If there was a job to be done in the early days of Minnesota horse racing, you could count on Mary Green to do it. As one of the horsewomen and men who so badly wanted to bring a racetrack to their home state, Green attended meetings, met with legislators and lobbied for the state to approve pari-mutuel racing.
They were busy racing their horses, too. They just had to go elsewhere to do it.
“In the early 1980s, Minnesotans would race at Assiniboia in Winnipeg, in Chicago, and at Aksarben in Omaha,” Green said, noting the Minnesota Derby was held at Assiniboia. “In those days, you couldn’t get a seat on the plane, because everybody went. The great dream was to get a track in Minnesota.”
In the 1970s, Green was showing quarter horses in Duluth. When she moved to Minneapolis with her then-husband, who was getting into thoroughbreds, she discovered that breed as well. She also joined the Minnesota Thoroughbred Association, an organization in which she is still active.
When it was decided that a track would be built in Shakopee, those with racing roots knew the job was far from done. Green, always quick to pitch in, did whatever was necessary.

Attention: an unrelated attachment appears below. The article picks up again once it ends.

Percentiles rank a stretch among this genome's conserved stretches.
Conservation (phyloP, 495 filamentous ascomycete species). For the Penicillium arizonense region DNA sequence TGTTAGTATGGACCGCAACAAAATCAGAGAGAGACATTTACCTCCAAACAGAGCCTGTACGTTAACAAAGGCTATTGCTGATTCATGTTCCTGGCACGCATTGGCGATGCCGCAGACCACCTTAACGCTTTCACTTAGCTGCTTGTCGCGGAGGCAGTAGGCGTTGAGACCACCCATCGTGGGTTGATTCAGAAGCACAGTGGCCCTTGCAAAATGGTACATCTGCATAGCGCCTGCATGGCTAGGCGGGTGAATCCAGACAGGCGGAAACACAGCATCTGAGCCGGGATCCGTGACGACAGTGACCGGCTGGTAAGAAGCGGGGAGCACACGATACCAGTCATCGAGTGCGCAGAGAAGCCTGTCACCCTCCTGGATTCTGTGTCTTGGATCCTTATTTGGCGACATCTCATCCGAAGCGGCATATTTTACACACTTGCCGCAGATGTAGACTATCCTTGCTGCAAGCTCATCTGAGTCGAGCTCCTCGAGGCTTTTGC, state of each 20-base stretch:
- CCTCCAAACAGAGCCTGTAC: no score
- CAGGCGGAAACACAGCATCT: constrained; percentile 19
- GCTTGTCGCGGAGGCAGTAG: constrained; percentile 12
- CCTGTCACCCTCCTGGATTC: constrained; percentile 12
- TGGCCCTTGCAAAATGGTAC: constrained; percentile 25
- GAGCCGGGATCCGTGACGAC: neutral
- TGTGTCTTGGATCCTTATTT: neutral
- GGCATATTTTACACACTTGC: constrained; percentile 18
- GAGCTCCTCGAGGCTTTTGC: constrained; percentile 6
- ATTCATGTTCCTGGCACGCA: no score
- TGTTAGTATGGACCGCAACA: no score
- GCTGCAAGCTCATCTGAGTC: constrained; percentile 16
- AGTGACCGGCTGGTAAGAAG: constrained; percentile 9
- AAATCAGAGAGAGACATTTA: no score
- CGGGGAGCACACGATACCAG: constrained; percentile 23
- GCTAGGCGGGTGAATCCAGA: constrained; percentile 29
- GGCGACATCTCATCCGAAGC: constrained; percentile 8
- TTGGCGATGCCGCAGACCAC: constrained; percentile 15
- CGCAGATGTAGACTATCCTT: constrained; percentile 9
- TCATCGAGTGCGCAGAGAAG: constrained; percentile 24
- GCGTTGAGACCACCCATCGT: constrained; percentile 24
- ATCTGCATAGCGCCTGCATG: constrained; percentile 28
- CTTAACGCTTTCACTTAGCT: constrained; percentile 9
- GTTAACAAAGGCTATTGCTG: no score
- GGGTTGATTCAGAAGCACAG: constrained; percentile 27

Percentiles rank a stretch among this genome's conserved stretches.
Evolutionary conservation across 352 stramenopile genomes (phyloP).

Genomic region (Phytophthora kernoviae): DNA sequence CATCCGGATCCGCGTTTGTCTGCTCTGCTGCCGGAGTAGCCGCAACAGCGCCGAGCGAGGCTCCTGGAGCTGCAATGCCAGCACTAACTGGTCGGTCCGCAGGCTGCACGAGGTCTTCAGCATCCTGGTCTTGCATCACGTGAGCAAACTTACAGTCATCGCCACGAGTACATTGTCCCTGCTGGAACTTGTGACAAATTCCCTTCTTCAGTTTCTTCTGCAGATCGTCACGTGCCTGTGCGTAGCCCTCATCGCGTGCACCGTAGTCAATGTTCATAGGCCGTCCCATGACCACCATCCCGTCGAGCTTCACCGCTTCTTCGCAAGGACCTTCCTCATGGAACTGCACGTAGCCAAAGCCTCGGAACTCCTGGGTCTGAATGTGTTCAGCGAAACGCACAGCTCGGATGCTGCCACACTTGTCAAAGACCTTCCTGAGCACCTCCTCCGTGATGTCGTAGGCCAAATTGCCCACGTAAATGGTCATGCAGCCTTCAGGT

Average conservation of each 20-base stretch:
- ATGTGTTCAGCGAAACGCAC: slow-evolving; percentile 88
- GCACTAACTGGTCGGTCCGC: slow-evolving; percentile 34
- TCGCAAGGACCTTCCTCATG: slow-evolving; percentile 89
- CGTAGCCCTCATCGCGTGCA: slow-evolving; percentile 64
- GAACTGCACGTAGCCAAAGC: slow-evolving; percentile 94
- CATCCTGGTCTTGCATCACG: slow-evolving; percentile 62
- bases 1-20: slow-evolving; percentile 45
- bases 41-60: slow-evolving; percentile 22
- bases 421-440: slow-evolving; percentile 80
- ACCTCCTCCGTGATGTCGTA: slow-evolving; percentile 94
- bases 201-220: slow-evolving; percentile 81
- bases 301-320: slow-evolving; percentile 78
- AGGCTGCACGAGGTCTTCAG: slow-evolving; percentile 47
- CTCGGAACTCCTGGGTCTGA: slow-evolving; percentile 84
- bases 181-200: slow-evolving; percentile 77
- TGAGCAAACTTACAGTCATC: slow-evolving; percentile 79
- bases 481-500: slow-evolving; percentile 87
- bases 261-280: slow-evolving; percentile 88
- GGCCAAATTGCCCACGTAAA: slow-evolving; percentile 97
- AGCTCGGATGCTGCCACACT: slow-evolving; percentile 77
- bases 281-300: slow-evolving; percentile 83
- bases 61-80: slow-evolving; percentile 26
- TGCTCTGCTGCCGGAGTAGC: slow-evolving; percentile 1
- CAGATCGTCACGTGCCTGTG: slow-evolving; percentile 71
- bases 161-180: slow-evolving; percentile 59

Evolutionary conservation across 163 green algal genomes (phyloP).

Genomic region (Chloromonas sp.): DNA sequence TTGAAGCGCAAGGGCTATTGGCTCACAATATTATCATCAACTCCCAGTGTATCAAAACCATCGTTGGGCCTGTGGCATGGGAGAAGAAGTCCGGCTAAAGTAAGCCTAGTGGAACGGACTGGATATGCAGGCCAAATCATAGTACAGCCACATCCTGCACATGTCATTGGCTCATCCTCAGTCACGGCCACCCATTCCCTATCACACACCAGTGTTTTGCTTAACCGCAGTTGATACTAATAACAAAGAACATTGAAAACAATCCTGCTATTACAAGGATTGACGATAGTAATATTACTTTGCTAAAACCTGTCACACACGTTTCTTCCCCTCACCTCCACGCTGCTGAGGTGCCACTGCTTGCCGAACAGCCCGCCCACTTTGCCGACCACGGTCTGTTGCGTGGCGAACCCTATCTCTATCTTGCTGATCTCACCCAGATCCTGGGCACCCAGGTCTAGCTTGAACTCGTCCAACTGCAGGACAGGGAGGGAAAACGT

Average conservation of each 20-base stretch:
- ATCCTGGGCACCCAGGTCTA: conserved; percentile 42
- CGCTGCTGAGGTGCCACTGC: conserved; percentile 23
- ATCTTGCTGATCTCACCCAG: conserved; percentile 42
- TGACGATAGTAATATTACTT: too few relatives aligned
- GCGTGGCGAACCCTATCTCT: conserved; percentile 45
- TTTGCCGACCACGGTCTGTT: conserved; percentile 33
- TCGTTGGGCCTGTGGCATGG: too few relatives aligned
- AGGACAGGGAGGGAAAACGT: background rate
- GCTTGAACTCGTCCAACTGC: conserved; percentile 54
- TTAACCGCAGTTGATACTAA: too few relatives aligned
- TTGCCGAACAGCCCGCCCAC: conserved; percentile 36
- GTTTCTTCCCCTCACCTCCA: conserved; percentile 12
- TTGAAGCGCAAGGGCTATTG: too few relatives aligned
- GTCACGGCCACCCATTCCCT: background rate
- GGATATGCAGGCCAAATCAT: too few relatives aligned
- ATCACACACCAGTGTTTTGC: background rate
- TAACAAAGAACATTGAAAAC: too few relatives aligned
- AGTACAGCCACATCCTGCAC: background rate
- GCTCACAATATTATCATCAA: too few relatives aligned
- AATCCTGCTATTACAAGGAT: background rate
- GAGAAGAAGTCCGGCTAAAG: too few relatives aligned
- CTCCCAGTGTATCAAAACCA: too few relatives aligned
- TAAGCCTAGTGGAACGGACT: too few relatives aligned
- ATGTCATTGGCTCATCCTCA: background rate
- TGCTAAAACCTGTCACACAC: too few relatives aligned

“I thought we needed to have a breeders’ fund, so I chaired a committee to create it,” she said. “I turned that over to the commission once it was formed. I typed it up on my little Royal portable typewriter. I still have [the documents].”
Green stayed active in racing when Canterbury Downs opened in 1985 and for years to come. Again, she did a little bit of everything: standing stallions, breeding mares, foaling babies. She’s been involved with several memorable racehorses, including Metric Kettle, Blair’s Cove, Lady Tapestry and Spoofin’.
She also owned Millimark, the first Minnesota-bred to win at the new track.
“When we put a saddle on him, he sat down like a dog,” she recalled. “Take the saddle off, he’d stand up.” Eventually, the problem was solved–and on July 27, 1985, Green’s Minnesota-bred found the winner’s circle.
When the track closed in 1994, Green stayed involved with the industry. She worked as an assistant for Randy Sampson at the family training center, and she helped make arrangements for Minnesota-bred races to be run at Arlington and Aksarben when Canterbury was dark.
Green was there with Sampson when his family purchased the track, bringing racing back to her beloved state. She served as executive assistant to Randy for many years after and was a perfect liaison between track management and horse people during that time. She knew the horsemen and spoke their language.
She even helped procure the first apartment for track announcer Paul Allen. “I was like a mother hen,” she said, an apt description for a woman who worked tirelessly for the benefit of all.
Being inducted into Canterbury Park’s Hall of Fame seems a fitting reward, given Green’s devotion to the track and the industry. But to her, all that work has never seemed like work.
“I loved every bit of it,” she said.